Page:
USDOT publishes report on connected vehicle technology procurement

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The US Department of Transportation (USDOT) has published a new report that provides a detailed look at the current state of practice for the procurement of connected vehicle (CV) technologies by the country’s transportation agencies.  

In a variety of forums, procurement has surfaced as an important and challenging topic that agencies must address in deploying CV projects. Due to the emerging nature of this field, most state and local transportation agencies have had limited experience with procuring CV systems.

Given the current state of the marketplace for CV vendors and equipment manufacturers, the USDOT’s Connected Vehicle Pilot Deployment program, the Signal Phase and Time (SPaT) Challenge Initiative, and other CV or connected and automated vehicle (CAV) testing and deployment efforts by leading agencies, the USDOT commissioned an assessment of the state of the practice for procuring CV equipment and systems.
The assessment, Connected Vehicle Procurement State of the Practice Assessment: Summary Findings Report, also aimed to determine initial lessons learned from early deployers and identify next steps and recommended activities toward improving the likelihood that agencies will successfully procure CV projects. The project addresses the question of how state DOTs and local agencies are purchasing CV equipment and systems today and what trends are emerging.

The assessment involved interviews with agency contacts that have either implemented or are planning to implement CV deployments. These agencies discussed their planned or implemented procurement approaches based on their own experiences, challenges faced or anticipated in their CV procurements, and future training and technology transfer needs.

The report offers a synthesis of this information and provides examples of individual responses. Three CV procurement case studies are also documented, including the project background, procurement approach, results, and lessons learned to date.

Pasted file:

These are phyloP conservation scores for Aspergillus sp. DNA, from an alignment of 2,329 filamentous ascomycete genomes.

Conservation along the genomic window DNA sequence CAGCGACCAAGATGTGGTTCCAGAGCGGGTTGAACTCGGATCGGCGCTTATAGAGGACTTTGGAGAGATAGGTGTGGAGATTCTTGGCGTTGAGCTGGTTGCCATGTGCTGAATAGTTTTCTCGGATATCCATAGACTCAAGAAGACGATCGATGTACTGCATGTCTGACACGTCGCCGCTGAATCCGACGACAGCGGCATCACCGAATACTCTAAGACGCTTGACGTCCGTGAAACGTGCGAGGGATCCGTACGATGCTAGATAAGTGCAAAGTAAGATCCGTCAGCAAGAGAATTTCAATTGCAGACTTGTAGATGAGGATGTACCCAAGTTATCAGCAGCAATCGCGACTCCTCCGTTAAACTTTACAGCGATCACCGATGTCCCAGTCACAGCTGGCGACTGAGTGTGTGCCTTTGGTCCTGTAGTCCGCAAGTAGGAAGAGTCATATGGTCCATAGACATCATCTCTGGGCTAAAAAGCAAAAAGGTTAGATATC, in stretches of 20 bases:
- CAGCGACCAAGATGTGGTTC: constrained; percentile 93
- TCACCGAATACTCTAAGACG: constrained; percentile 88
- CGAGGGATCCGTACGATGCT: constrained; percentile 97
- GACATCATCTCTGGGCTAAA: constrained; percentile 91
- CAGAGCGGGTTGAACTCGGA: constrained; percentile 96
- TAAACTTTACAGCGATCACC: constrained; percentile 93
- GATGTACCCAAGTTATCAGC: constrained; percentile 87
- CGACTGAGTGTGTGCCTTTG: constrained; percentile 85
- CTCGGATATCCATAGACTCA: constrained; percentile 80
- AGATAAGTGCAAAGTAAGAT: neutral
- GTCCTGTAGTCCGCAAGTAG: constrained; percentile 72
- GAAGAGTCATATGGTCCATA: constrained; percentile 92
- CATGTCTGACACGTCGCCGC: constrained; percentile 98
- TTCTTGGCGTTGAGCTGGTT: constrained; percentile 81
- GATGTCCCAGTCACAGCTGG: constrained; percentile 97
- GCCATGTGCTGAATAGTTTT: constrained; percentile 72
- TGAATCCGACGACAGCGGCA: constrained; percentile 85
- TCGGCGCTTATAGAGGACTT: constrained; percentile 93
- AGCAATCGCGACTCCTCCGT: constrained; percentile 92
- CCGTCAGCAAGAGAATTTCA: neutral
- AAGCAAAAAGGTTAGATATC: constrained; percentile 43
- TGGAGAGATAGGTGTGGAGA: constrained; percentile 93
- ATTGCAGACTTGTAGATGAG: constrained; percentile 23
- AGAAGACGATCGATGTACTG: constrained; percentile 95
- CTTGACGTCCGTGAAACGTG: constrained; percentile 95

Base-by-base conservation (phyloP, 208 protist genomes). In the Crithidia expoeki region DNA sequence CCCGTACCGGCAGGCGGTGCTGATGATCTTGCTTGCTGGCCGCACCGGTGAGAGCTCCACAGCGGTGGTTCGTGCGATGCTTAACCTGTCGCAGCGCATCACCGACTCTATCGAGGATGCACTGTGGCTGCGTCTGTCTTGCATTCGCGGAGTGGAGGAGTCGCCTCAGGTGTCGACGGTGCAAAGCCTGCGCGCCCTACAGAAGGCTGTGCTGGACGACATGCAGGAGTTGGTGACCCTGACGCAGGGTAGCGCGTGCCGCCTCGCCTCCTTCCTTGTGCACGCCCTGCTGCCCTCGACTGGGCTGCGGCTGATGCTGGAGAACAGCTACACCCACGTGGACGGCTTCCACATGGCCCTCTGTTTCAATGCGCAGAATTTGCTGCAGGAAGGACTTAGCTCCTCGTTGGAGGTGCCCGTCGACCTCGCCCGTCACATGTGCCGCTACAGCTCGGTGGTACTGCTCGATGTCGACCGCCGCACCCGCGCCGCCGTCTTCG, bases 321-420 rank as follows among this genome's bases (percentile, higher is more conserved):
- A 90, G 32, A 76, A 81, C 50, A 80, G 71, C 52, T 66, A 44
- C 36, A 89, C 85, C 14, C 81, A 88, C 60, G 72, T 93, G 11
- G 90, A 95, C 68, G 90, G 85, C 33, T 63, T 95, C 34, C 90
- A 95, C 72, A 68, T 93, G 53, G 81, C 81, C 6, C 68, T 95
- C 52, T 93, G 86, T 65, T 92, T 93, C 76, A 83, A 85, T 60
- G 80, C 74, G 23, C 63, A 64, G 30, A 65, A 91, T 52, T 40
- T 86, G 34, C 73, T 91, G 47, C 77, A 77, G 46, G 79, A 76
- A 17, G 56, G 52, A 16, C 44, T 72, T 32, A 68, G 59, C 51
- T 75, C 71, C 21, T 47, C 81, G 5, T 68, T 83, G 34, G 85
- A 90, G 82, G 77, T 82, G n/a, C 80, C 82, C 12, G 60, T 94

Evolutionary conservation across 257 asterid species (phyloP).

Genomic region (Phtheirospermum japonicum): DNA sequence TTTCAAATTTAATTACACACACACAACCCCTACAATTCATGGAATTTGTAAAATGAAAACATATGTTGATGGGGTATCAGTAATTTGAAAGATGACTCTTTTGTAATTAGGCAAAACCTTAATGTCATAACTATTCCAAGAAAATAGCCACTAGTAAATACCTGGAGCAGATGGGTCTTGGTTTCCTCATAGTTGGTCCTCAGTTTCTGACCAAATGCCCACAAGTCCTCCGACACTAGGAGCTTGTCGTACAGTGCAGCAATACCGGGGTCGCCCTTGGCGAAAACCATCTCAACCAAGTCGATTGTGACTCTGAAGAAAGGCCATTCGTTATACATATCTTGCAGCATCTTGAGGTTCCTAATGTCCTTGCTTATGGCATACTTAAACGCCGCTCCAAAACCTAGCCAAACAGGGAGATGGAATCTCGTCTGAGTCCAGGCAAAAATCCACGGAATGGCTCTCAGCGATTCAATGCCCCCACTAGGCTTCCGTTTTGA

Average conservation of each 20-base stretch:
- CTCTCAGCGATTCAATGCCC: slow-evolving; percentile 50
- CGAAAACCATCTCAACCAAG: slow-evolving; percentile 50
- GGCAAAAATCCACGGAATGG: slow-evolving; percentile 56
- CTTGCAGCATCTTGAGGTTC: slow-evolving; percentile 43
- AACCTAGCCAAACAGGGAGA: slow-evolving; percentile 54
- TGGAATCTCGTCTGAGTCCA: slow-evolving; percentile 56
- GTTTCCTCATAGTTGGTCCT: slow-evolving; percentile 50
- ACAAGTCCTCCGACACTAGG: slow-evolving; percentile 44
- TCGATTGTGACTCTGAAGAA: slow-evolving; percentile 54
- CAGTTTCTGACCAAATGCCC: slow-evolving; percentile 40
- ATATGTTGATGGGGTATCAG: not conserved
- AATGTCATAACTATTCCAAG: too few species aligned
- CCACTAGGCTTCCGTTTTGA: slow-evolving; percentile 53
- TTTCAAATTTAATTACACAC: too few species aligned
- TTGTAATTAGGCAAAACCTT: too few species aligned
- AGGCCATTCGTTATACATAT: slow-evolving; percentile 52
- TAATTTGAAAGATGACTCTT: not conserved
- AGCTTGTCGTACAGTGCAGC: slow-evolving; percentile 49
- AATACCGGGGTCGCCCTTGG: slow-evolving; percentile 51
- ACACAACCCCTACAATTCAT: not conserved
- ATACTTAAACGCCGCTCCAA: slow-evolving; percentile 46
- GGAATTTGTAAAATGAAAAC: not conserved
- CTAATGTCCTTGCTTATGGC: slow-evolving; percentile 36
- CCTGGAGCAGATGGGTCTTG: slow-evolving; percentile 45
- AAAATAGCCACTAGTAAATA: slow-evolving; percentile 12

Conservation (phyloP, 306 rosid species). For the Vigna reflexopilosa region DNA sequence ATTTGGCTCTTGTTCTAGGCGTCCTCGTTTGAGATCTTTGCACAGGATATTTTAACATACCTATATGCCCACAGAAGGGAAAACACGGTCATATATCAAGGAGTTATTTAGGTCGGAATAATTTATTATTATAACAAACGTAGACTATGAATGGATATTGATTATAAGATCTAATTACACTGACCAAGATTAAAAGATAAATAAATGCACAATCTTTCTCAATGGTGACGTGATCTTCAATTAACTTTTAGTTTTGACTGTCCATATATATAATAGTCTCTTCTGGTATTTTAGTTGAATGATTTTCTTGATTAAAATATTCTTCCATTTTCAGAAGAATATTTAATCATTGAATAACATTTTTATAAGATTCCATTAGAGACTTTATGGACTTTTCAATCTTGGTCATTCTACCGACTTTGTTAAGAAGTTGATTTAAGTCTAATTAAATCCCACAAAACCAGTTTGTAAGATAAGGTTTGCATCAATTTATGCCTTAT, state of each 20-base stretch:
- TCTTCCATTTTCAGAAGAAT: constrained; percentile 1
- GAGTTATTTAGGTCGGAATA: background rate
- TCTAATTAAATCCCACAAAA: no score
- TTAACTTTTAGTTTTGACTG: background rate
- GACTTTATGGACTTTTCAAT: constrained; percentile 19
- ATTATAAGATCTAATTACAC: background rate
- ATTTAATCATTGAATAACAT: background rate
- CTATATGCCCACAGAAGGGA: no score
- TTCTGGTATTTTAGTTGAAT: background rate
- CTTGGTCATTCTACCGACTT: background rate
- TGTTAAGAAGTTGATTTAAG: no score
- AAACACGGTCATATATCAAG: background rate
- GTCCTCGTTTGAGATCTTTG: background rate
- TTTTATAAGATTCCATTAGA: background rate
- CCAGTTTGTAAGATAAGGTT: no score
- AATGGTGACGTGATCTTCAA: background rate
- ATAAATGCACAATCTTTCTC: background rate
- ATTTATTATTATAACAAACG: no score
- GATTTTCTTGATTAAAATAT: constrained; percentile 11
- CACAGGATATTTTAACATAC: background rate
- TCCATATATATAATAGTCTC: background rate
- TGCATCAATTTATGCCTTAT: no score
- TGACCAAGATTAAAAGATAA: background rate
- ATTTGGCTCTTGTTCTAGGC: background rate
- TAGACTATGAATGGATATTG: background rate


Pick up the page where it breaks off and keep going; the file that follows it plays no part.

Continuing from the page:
USDOT has also announced that its Intelligent Transportation Systems Joint Program Office (ITS JPO) will be hosting a webinar on the Work Zone Data Exchange (WZDx) project on February 26, at 3:00 pm ET. Featured in the agency’s ‘Preparing for the Future of Transportation: Automated Vehicles 3.0 (AV 3.0)’ report, the WZDx project aims to make travel on public roads safer and more efficient through ubiquitous access to data on work zone activity. Up-to-date information about dynamic conditions occurring on roads, such as construction events, can help automated driving systems (ADS) and humans navigate safely and efficiently.
Inspired by the General Transit Feed Specification (GTFS), USDOT launched WZDx in March 2018 to jumpstart the voluntary adoption of a basic work zone data specification through collaboration with data producers and users. The webinar will provide insight into the WZDx project and explain the Version 1.1 Common Core Data Specification. Participants will learn more about the project goals, lessons learned, and how to get involved as a data producer or user.
The target audience includes potential work zone data producers and users, data brokers, and standards development organizations. The presenters are:

  • Ariel Gold, data program manager at USDOT’s ITS JPO;
  • Todd Peterson, FHWA project manager;
  • Nate Deshmukh-Towery, technology policy analyst at the Volpe National Transportation System Center;
  • Dani Acosta, data scientist for the Booz Allen Hamilton consultancy. 
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Adam joined the company in 1994, and has been News Editor of TTT since 2009. In his other role as Circulation Manager, he helped create the original Traffic Technology International distribution list 23 years ago, and has been working on it ever since. Outside of work, he is a keen fisherman, runs a drumming band, and plays an ancient version of cricket.

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